The Least Interesting Personality to Ever Inspire a TV Show
Here's the reality: 90 to 95 percent of America (maybe more) has no clue who Nikki Finke is. Fifty to sixty percent of our own readership probably has no idea who she is, or is only familiar with her from the occasional comment I make about her humping billy goats for scoops. That's what she does: She breaks entertainment news, often only five to ten minutes before it's released, but on occasion, well in advance (she also has a tendency to claim to be breaking news that's already been broken by someone beneath her and therefore not worth recognizing).
Nobody cares about Nikki Finke. Strike that: Industry insiders care about Nikki Finke, and movie bloggers, since we 1) blog about news that she reports, and 2) love to hate her (that hate is mostly irrational and borne out of jealousy. Also, because she's fucking arrogantly obnoxious.) The rest of America could not give a rat's patootie.
The point I'm getting at is this: HBO is making a half-hour comedy about her. Bill Condon (Dreamgirls) is behind it. Why? I have no idea. Because people in the industry are myopic enough to believe that the rest of the world is compelled by the same things they're compelled by, namely a blogger whose public life is mostly a mystery, so we make up crazy shit about her -- that she's some deranged psycho who would literally kill a man to break casting news on Spider-Man (an unnamed source verifies this).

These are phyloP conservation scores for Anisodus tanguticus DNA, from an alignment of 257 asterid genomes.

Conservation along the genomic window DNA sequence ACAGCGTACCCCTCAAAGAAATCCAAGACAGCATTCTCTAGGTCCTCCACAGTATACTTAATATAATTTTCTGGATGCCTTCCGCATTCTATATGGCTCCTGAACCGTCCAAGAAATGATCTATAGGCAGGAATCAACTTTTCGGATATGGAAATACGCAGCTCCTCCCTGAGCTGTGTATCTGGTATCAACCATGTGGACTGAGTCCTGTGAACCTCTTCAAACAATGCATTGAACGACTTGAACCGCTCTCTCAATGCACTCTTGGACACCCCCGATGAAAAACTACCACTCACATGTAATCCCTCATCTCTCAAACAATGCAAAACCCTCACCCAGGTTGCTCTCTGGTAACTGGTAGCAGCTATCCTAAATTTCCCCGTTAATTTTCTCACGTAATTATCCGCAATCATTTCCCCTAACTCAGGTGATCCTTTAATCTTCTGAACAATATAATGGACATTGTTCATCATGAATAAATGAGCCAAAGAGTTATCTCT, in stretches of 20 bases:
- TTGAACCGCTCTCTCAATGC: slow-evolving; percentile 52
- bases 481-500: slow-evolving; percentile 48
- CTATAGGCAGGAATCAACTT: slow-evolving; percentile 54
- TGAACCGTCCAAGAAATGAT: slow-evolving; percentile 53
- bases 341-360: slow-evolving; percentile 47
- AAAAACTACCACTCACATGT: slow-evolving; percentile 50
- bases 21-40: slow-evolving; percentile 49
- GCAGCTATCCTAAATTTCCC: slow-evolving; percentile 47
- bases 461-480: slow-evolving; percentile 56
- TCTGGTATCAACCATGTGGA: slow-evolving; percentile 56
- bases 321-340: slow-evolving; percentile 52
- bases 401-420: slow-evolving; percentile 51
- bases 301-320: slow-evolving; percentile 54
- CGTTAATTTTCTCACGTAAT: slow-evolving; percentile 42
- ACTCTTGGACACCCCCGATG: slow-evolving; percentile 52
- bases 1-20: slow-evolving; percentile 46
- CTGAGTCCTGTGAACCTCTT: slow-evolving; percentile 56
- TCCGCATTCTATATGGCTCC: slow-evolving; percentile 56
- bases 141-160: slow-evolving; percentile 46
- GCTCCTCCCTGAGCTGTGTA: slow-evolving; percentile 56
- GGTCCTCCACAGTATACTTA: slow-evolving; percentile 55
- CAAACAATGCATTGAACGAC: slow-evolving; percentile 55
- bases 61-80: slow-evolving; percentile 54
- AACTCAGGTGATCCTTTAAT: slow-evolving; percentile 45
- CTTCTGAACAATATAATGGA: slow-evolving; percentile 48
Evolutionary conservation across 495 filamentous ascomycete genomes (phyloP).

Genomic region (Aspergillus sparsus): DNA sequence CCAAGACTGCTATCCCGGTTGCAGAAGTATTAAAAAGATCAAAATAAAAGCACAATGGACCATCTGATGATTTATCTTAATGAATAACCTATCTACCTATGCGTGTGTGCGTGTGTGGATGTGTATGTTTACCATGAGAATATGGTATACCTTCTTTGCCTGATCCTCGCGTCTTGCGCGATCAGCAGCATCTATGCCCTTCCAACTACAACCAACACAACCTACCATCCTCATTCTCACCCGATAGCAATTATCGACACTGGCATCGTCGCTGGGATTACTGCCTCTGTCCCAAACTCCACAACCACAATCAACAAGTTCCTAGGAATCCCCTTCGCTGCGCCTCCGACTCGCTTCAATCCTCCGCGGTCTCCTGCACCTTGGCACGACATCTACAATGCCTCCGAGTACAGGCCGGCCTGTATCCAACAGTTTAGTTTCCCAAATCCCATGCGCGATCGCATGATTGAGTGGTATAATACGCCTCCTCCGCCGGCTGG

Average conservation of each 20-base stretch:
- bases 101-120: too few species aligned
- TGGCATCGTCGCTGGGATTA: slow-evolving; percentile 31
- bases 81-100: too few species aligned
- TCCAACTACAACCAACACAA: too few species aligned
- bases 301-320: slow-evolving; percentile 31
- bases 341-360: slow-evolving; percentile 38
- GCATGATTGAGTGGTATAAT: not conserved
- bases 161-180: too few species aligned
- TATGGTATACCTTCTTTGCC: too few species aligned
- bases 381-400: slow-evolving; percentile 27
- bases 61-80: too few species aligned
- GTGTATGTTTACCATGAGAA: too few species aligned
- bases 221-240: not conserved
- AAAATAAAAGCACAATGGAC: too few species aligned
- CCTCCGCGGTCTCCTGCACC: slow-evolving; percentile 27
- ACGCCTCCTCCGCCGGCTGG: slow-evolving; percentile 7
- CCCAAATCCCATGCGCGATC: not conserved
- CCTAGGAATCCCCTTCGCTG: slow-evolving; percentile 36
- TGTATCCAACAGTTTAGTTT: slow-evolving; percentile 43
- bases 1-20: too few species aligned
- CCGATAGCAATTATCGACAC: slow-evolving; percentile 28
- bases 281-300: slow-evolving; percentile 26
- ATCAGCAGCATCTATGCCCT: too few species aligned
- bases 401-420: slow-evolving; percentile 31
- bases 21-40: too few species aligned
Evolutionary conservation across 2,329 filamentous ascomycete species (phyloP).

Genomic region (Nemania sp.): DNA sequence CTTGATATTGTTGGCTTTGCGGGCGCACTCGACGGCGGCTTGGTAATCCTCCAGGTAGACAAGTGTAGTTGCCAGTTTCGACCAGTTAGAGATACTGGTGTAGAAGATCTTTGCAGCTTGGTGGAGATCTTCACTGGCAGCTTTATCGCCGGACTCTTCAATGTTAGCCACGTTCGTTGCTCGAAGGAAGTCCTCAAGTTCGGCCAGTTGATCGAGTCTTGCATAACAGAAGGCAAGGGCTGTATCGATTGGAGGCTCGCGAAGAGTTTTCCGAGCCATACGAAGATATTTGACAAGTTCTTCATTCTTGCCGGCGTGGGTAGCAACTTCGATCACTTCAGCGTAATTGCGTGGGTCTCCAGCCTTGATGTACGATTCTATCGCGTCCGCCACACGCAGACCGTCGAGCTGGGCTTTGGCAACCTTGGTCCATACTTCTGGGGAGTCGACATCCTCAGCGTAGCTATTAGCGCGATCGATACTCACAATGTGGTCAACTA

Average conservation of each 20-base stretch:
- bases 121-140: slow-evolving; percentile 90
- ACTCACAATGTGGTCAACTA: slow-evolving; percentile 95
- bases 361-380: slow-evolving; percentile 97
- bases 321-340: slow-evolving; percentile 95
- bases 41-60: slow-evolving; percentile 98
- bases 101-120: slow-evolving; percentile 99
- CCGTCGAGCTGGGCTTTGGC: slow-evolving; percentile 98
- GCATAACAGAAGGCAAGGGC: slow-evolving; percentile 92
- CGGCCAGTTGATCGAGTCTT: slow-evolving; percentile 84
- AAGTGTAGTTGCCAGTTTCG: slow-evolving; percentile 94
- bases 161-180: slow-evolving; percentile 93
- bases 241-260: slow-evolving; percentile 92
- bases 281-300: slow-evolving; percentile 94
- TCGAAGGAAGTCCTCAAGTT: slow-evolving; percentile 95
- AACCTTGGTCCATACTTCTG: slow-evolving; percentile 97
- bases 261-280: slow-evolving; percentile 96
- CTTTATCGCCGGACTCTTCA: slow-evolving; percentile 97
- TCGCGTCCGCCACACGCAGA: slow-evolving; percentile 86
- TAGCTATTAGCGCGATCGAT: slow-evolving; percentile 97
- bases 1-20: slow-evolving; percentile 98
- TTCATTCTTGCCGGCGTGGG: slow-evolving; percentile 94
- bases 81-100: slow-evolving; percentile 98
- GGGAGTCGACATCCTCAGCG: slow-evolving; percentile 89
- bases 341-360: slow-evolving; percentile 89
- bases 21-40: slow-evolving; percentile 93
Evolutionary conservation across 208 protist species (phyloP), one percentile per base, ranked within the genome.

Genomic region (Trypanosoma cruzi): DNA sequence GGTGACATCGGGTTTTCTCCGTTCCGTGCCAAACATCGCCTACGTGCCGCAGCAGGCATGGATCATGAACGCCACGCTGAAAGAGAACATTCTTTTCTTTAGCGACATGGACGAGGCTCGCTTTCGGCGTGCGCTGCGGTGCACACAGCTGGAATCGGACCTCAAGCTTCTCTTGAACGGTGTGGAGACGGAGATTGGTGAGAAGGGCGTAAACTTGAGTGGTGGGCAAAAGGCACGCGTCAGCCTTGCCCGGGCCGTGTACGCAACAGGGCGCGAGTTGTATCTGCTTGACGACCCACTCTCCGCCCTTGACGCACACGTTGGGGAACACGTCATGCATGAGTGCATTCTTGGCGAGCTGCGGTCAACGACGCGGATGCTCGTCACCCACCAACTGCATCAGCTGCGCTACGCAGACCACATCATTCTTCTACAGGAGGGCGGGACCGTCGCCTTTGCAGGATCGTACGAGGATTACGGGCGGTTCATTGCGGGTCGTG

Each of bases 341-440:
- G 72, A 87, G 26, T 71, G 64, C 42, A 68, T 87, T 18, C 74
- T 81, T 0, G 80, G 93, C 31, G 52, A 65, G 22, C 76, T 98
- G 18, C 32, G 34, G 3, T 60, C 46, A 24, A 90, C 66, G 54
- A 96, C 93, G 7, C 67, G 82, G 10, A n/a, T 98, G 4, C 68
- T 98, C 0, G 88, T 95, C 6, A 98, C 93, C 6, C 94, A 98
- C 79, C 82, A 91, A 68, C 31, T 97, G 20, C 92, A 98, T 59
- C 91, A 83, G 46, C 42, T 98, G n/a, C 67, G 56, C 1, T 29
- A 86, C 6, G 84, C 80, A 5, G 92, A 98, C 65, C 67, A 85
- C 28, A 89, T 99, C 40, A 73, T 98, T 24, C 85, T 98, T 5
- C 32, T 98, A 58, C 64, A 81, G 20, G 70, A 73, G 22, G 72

Anyway, to actually give the show, "Tilda" (get it? "Tilda"? "Toldja!" Not if you don't know who Nikki Finke is, which is the point) some appeal outside of Hollywood, they've cast Diane Keaton in the role of crazy, cat-lady blogger. Or, at least, she's circling the project (it's not the gospel until Finke reports herself it because she's never wrong, except when she is, at which point she'll simply delete the post or correct it after the fact).
But hey! HBO found a lot of success with "Entourage," which gave us an inside look at the life of an celebrity actor and his crew, so this'll work, right? Well, it's one thing to spend half-an-hour watching a show about pretty people doing a bunch of nothing and fucking other people, and a completely other thing to watch a show about an older lady typing away on her computer and probably screaming at the fictional people who live inside her head.
Well, unless Nikki Finke really does hump billy goats for scoops. In which case, "Tilda" could be a twisted half-hour of perverse entertainment.